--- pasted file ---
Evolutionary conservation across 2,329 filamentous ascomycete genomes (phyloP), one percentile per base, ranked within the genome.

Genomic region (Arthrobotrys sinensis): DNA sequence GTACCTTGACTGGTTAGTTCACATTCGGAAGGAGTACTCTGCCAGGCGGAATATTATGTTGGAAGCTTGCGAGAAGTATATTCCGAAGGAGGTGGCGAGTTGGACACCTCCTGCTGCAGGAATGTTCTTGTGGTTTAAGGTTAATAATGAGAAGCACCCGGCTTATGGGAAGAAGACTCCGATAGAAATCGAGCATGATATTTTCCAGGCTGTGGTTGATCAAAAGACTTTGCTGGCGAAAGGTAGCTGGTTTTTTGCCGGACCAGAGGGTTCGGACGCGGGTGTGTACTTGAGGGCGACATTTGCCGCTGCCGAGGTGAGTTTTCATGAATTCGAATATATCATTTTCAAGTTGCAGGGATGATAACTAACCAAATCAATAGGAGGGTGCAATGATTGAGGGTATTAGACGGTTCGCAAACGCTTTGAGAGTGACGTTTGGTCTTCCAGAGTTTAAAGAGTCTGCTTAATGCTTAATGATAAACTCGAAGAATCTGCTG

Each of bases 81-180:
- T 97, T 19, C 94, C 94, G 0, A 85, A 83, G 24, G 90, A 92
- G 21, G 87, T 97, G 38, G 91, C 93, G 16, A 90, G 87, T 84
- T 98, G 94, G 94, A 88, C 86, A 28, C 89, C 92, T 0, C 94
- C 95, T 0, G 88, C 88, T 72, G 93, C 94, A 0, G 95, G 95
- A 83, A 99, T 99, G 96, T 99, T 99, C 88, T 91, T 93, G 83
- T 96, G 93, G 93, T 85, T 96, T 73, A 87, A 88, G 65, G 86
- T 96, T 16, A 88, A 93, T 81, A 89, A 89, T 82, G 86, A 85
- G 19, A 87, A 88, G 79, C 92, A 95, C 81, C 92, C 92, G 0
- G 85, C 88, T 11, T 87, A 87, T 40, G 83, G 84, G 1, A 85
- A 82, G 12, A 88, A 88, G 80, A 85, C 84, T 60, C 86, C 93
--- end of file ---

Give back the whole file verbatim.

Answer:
Evolutionary conservation across 2,329 filamentous ascomycete genomes (phyloP), one percentile per base, ranked within the genome.

Genomic region (Arthrobotrys sinensis): DNA sequence GTACCTTGACTGGTTAGTTCACATTCGGAAGGAGTACTCTGCCAGGCGGAATATTATGTTGGAAGCTTGCGAGAAGTATATTCCGAAGGAGGTGGCGAGTTGGACACCTCCTGCTGCAGGAATGTTCTTGTGGTTTAAGGTTAATAATGAGAAGCACCCGGCTTATGGGAAGAAGACTCCGATAGAAATCGAGCATGATATTTTCCAGGCTGTGGTTGATCAAAAGACTTTGCTGGCGAAAGGTAGCTGGTTTTTTGCCGGACCAGAGGGTTCGGACGCGGGTGTGTACTTGAGGGCGACATTTGCCGCTGCCGAGGTGAGTTTTCATGAATTCGAATATATCATTTTCAAGTTGCAGGGATGATAACTAACCAAATCAATAGGAGGGTGCAATGATTGAGGGTATTAGACGGTTCGCAAACGCTTTGAGAGTGACGTTTGGTCTTCCAGAGTTTAAAGAGTCTGCTTAATGCTTAATGATAAACTCGAAGAATCTGCTG

Each of bases 81-180:
- T 97, T 19, C 94, C 94, G 0, A 85, A 83, G 24, G 90, A 92
- G 21, G 87, T 97, G 38, G 91, C 93, G 16, A 90, G 87, T 84
- T 98, G 94, G 94, A 88, C 86, A 28, C 89, C 92, T 0, C 94
- C 95, T 0, G 88, C 88, T 72, G 93, C 94, A 0, G 95, G 95
- A 83, A 99, T 99, G 96, T 99, T 99, C 88, T 91, T 93, G 83
- T 96, G 93, G 93, T 85, T 96, T 73, A 87, A 88, G 65, G 86
- T 96, T 16, A 88, A 93, T 81, A 89, A 89, T 82, G 86, A 85
- G 19, A 87, A 88, G 79, C 92, A 95, C 81, C 92, C 92, G 0
- G 85, C 88, T 11, T 87, A 87, T 40, G 83, G 84, G 1, A 85
- A 82, G 12, A 88, A 88, G 80, A 85, C 84, T 60, C 86, C 93